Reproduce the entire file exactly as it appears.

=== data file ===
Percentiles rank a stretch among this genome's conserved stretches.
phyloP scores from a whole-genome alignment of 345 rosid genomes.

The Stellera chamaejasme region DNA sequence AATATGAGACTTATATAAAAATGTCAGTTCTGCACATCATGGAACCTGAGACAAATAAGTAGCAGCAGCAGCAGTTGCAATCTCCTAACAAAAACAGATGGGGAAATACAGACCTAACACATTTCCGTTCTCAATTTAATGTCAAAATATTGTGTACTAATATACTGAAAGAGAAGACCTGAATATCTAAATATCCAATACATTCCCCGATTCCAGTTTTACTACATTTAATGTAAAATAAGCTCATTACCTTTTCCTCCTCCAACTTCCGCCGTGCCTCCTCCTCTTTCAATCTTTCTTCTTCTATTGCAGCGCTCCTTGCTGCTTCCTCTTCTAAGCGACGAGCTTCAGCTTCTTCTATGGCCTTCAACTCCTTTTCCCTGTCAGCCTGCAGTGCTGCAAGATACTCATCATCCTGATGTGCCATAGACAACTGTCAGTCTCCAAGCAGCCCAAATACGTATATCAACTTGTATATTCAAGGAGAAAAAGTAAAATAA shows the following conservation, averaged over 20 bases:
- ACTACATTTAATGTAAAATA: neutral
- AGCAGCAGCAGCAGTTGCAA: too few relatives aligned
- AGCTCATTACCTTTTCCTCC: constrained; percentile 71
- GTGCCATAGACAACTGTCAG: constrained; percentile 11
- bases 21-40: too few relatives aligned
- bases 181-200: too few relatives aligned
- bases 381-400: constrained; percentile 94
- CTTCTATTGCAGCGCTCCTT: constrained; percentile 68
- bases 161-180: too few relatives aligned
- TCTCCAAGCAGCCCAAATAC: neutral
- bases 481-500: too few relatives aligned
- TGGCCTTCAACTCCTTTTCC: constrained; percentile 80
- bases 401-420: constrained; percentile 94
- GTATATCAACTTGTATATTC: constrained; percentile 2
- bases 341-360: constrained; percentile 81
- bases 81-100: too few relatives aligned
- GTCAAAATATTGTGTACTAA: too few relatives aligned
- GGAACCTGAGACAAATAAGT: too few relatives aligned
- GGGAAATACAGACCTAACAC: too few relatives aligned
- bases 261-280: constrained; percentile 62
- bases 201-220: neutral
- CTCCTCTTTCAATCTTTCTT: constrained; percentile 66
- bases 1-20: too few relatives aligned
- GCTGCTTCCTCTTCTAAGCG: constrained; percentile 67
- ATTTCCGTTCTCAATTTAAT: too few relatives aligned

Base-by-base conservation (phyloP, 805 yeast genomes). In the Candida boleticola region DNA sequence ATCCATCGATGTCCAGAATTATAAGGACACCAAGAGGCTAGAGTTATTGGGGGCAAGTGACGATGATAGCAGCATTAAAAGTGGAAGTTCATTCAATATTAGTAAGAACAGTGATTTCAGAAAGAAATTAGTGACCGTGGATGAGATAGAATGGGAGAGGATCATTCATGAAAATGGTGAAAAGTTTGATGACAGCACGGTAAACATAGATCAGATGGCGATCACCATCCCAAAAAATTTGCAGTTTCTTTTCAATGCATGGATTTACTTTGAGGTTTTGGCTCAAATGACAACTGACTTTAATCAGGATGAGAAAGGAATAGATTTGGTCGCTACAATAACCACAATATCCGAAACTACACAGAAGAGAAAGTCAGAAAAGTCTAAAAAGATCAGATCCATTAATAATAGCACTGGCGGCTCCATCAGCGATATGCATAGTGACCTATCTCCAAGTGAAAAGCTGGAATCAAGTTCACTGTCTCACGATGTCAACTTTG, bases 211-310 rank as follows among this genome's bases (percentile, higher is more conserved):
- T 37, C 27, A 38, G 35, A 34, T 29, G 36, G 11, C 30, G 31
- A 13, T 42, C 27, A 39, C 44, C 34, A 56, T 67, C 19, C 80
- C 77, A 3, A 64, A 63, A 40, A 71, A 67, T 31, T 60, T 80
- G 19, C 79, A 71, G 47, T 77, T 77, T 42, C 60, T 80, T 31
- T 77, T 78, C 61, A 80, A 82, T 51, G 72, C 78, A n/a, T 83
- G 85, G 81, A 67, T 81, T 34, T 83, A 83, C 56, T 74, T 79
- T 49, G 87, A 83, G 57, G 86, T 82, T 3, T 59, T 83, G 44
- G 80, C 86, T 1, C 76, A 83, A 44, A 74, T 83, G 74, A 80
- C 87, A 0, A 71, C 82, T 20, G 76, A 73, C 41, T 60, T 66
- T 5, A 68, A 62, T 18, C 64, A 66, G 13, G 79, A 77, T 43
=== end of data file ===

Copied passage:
Percentiles rank a stretch among this genome's conserved stretches.
phyloP scores from a whole-genome alignment of 345 rosid genomes.

The Stellera chamaejasme region DNA sequence AATATGAGACTTATATAAAAATGTCAGTTCTGCACATCATGGAACCTGAGACAAATAAGTAGCAGCAGCAGCAGTTGCAATCTCCTAACAAAAACAGATGGGGAAATACAGACCTAACACATTTCCGTTCTCAATTTAATGTCAAAATATTGTGTACTAATATACTGAAAGAGAAGACCTGAATATCTAAATATCCAATACATTCCCCGATTCCAGTTTTACTACATTTAATGTAAAATAAGCTCATTACCTTTTCCTCCTCCAACTTCCGCCGTGCCTCCTCCTCTTTCAATCTTTCTTCTTCTATTGCAGCGCTCCTTGCTGCTTCCTCTTCTAAGCGACGAGCTTCAGCTTCTTCTATGGCCTTCAACTCCTTTTCCCTGTCAGCCTGCAGTGCTGCAAGATACTCATCATCCTGATGTGCCATAGACAACTGTCAGTCTCCAAGCAGCCCAAATACGTATATCAACTTGTATATTCAAGGAGAAAAAGTAAAATAA shows the following conservation, averaged over 20 bases:
- ACTACATTTAATGTAAAATA: neutral
- AGCAGCAGCAGCAGTTGCAA: too few relatives aligned
- AGCTCATTACCTTTTCCTCC: constrained; percentile 71
- GTGCCATAGACAACTGTCAG: constrained; percentile 11
- bases 21-40: too few relatives aligned
- bases 181-200: too few relatives aligned
- bases 381-400: constrained; percentile 94
- CTTCTATTGCAGCGCTCCTT: constrained; percentile 68
- bases 161-180: too few relatives aligned
- TCTCCAAGCAGCCCAAATAC: neutral
- bases 481-500: too few relatives aligned
- TGGCCTTCAACTCCTTTTCC: constrained; percentile 80
- bases 401-420: constrained; percentile 94
- GTATATCAACTTGTATATTC: constrained; percentile 2
- bases 341-360: constrained; percentile 81
- bases 81-100: too few relatives aligned
- GTCAAAATATTGTGTACTAA: too few relatives aligned
- GGAACCTGAGACAAATAAGT: too few relatives aligned
- GGGAAATACAGACCTAACAC: too few relatives aligned
- bases 261-280: constrained; percentile 62
- bases 201-220: neutral
- CTCCTCTTTCAATCTTTCTT: constrained; percentile 66
- bases 1-20: too few relatives aligned
- GCTGCTTCCTCTTCTAAGCG: constrained; percentile 67
- ATTTCCGTTCTCAATTTAAT: too few relatives aligned

Base-by-base conservation (phyloP, 805 yeast genomes). In the Candida boleticola region DNA sequence ATCCATCGATGTCCAGAATTATAAGGACACCAAGAGGCTAGAGTTATTGGGGGCAAGTGACGATGATAGCAGCATTAAAAGTGGAAGTTCATTCAATATTAGTAAGAACAGTGATTTCAGAAAGAAATTAGTGACCGTGGATGAGATAGAATGGGAGAGGATCATTCATGAAAATGGTGAAAAGTTTGATGACAGCACGGTAAACATAGATCAGATGGCGATCACCATCCCAAAAAATTTGCAGTTTCTTTTCAATGCATGGATTTACTTTGAGGTTTTGGCTCAAATGACAACTGACTTTAATCAGGATGAGAAAGGAATAGATTTGGTCGCTACAATAACCACAATATCCGAAACTACACAGAAGAGAAAGTCAGAAAAGTCTAAAAAGATCAGATCCATTAATAATAGCACTGGCGGCTCCATCAGCGATATGCATAGTGACCTATCTCCAAGTGAAAAGCTGGAATCAAGTTCACTGTCTCACGATGTCAACTTTG, bases 211-310 rank as follows among this genome's bases (percentile, higher is more conserved):
- T 37, C 27, A 38, G 35, A 34, T 29, G 36, G 11, C 30, G 31
- A 13, T 42, C 27, A 39, C 44, C 34, A 56, T 67, C 19, C 80
- C 77, A 3, A 64, A 63, A 40, A 71, A 67, T 31, T 60, T 80
- G 19, C 79, A 71, G 47, T 77, T 77, T 42, C 60, T 80, T 31
- T 77, T 78, C 61, A 80, A 82, T 51, G 72, C 78, A n/a, T 83
- G 85, G 81, A 67, T 81, T 34, T 83, A 83, C 56, T 74, T 79
- T 49, G 87, A 83, G 57, G 86, T 82, T 3, T 59, T 83, G 44
- G 80, C 86, T 1, C 76, A 83, A 44, A 74, T 83, G 74, A 80
- C 87, A 0, A 71, C 82, T 20, G 76, A 73, C 41, T 60, T 66
- T 5, A 68, A 62, T 18, C 64, A 66, G 13, G 79, A 77, T 43